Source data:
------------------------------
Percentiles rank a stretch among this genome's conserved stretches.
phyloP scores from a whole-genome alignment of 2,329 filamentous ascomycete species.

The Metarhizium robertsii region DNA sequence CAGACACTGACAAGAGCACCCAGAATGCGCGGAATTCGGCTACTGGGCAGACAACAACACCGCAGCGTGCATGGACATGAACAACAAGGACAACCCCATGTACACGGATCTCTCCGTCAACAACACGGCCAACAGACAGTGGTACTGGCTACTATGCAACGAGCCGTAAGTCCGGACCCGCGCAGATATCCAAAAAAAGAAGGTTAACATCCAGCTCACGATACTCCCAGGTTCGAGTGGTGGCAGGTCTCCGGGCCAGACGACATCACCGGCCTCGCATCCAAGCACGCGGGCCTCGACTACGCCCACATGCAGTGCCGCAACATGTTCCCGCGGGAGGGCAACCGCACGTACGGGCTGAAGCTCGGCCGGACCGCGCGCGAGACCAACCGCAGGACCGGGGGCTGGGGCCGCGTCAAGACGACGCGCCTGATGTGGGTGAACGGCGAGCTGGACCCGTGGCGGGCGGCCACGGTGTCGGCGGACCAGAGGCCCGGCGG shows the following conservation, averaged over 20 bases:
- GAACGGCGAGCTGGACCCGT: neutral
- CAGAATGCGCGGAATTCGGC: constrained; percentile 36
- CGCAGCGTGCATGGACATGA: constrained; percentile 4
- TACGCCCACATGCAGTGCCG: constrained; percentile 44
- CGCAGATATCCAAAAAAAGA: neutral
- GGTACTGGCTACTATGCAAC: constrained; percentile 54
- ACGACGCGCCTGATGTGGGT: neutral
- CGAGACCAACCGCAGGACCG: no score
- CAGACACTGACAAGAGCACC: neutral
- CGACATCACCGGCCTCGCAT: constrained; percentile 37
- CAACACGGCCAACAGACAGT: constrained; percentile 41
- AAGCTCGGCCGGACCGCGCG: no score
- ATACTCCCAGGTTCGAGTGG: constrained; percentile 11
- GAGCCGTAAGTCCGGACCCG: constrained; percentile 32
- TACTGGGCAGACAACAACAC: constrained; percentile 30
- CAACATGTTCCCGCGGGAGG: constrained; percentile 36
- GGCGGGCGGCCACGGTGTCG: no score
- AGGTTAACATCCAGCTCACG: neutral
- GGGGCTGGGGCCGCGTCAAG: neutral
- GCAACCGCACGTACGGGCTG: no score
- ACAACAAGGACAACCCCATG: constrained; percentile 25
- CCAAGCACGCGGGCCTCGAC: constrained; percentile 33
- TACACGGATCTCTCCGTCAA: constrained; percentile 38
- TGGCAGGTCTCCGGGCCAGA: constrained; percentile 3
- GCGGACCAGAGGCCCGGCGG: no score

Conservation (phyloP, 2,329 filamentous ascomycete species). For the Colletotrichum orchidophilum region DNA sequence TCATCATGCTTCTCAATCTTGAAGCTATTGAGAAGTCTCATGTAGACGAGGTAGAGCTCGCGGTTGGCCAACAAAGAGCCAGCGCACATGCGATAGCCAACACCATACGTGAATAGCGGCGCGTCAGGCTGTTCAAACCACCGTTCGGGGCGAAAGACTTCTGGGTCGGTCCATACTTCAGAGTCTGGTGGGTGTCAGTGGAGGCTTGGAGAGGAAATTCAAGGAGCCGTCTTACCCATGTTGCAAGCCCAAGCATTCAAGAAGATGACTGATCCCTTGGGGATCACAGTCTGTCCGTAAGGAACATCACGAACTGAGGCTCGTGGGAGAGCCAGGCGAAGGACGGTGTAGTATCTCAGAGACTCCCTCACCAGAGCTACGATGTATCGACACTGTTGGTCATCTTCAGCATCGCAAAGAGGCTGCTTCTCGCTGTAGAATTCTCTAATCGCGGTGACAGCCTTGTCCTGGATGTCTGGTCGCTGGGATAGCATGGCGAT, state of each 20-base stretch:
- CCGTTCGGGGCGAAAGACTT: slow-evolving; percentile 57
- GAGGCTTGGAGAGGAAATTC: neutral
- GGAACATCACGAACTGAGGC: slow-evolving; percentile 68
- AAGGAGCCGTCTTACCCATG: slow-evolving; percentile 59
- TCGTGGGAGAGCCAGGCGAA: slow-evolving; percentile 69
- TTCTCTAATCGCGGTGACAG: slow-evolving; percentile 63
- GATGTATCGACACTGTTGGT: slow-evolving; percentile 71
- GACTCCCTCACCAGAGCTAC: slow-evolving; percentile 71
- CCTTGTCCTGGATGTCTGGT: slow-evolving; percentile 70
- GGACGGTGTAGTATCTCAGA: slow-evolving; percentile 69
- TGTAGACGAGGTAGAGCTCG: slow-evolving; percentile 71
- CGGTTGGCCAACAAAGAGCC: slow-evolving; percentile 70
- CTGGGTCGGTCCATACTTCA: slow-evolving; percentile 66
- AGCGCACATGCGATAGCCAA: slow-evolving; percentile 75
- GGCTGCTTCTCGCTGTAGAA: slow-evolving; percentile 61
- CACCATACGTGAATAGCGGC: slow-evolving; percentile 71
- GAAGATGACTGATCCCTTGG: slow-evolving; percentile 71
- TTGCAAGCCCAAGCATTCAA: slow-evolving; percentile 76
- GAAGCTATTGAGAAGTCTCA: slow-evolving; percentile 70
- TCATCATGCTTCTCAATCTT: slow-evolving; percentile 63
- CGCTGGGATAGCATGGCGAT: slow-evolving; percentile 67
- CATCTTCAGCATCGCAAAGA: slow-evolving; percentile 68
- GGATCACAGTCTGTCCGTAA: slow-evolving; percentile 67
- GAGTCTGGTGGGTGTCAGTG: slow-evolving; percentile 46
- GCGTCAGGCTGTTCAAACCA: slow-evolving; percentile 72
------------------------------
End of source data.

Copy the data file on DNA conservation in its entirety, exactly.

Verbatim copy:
Percentiles rank a stretch among this genome's conserved stretches.
phyloP scores from a whole-genome alignment of 2,329 filamentous ascomycete species.

The Metarhizium robertsii region DNA sequence CAGACACTGACAAGAGCACCCAGAATGCGCGGAATTCGGCTACTGGGCAGACAACAACACCGCAGCGTGCATGGACATGAACAACAAGGACAACCCCATGTACACGGATCTCTCCGTCAACAACACGGCCAACAGACAGTGGTACTGGCTACTATGCAACGAGCCGTAAGTCCGGACCCGCGCAGATATCCAAAAAAAGAAGGTTAACATCCAGCTCACGATACTCCCAGGTTCGAGTGGTGGCAGGTCTCCGGGCCAGACGACATCACCGGCCTCGCATCCAAGCACGCGGGCCTCGACTACGCCCACATGCAGTGCCGCAACATGTTCCCGCGGGAGGGCAACCGCACGTACGGGCTGAAGCTCGGCCGGACCGCGCGCGAGACCAACCGCAGGACCGGGGGCTGGGGCCGCGTCAAGACGACGCGCCTGATGTGGGTGAACGGCGAGCTGGACCCGTGGCGGGCGGCCACGGTGTCGGCGGACCAGAGGCCCGGCGG shows the following conservation, averaged over 20 bases:
- GAACGGCGAGCTGGACCCGT: neutral
- CAGAATGCGCGGAATTCGGC: constrained; percentile 36
- CGCAGCGTGCATGGACATGA: constrained; percentile 4
- TACGCCCACATGCAGTGCCG: constrained; percentile 44
- CGCAGATATCCAAAAAAAGA: neutral
- GGTACTGGCTACTATGCAAC: constrained; percentile 54
- ACGACGCGCCTGATGTGGGT: neutral
- CGAGACCAACCGCAGGACCG: no score
- CAGACACTGACAAGAGCACC: neutral
- CGACATCACCGGCCTCGCAT: constrained; percentile 37
- CAACACGGCCAACAGACAGT: constrained; percentile 41
- AAGCTCGGCCGGACCGCGCG: no score
- ATACTCCCAGGTTCGAGTGG: constrained; percentile 11
- GAGCCGTAAGTCCGGACCCG: constrained; percentile 32
- TACTGGGCAGACAACAACAC: constrained; percentile 30
- CAACATGTTCCCGCGGGAGG: constrained; percentile 36
- GGCGGGCGGCCACGGTGTCG: no score
- AGGTTAACATCCAGCTCACG: neutral
- GGGGCTGGGGCCGCGTCAAG: neutral
- GCAACCGCACGTACGGGCTG: no score
- ACAACAAGGACAACCCCATG: constrained; percentile 25
- CCAAGCACGCGGGCCTCGAC: constrained; percentile 33
- TACACGGATCTCTCCGTCAA: constrained; percentile 38
- TGGCAGGTCTCCGGGCCAGA: constrained; percentile 3
- GCGGACCAGAGGCCCGGCGG: no score

Conservation (phyloP, 2,329 filamentous ascomycete species). For the Colletotrichum orchidophilum region DNA sequence TCATCATGCTTCTCAATCTTGAAGCTATTGAGAAGTCTCATGTAGACGAGGTAGAGCTCGCGGTTGGCCAACAAAGAGCCAGCGCACATGCGATAGCCAACACCATACGTGAATAGCGGCGCGTCAGGCTGTTCAAACCACCGTTCGGGGCGAAAGACTTCTGGGTCGGTCCATACTTCAGAGTCTGGTGGGTGTCAGTGGAGGCTTGGAGAGGAAATTCAAGGAGCCGTCTTACCCATGTTGCAAGCCCAAGCATTCAAGAAGATGACTGATCCCTTGGGGATCACAGTCTGTCCGTAAGGAACATCACGAACTGAGGCTCGTGGGAGAGCCAGGCGAAGGACGGTGTAGTATCTCAGAGACTCCCTCACCAGAGCTACGATGTATCGACACTGTTGGTCATCTTCAGCATCGCAAAGAGGCTGCTTCTCGCTGTAGAATTCTCTAATCGCGGTGACAGCCTTGTCCTGGATGTCTGGTCGCTGGGATAGCATGGCGAT, state of each 20-base stretch:
- CCGTTCGGGGCGAAAGACTT: slow-evolving; percentile 57
- GAGGCTTGGAGAGGAAATTC: neutral
- GGAACATCACGAACTGAGGC: slow-evolving; percentile 68
- AAGGAGCCGTCTTACCCATG: slow-evolving; percentile 59
- TCGTGGGAGAGCCAGGCGAA: slow-evolving; percentile 69
- TTCTCTAATCGCGGTGACAG: slow-evolving; percentile 63
- GATGTATCGACACTGTTGGT: slow-evolving; percentile 71
- GACTCCCTCACCAGAGCTAC: slow-evolving; percentile 71
- CCTTGTCCTGGATGTCTGGT: slow-evolving; percentile 70
- GGACGGTGTAGTATCTCAGA: slow-evolving; percentile 69
- TGTAGACGAGGTAGAGCTCG: slow-evolving; percentile 71
- CGGTTGGCCAACAAAGAGCC: slow-evolving; percentile 70
- CTGGGTCGGTCCATACTTCA: slow-evolving; percentile 66
- AGCGCACATGCGATAGCCAA: slow-evolving; percentile 75
- GGCTGCTTCTCGCTGTAGAA: slow-evolving; percentile 61
- CACCATACGTGAATAGCGGC: slow-evolving; percentile 71
- GAAGATGACTGATCCCTTGG: slow-evolving; percentile 71
- TTGCAAGCCCAAGCATTCAA: slow-evolving; percentile 76
- GAAGCTATTGAGAAGTCTCA: slow-evolving; percentile 70
- TCATCATGCTTCTCAATCTT: slow-evolving; percentile 63
- CGCTGGGATAGCATGGCGAT: slow-evolving; percentile 67
- CATCTTCAGCATCGCAAAGA: slow-evolving; percentile 68
- GGATCACAGTCTGTCCGTAA: slow-evolving; percentile 67
- GAGTCTGGTGGGTGTCAGTG: slow-evolving; percentile 46
- GCGTCAGGCTGTTCAAACCA: slow-evolving; percentile 72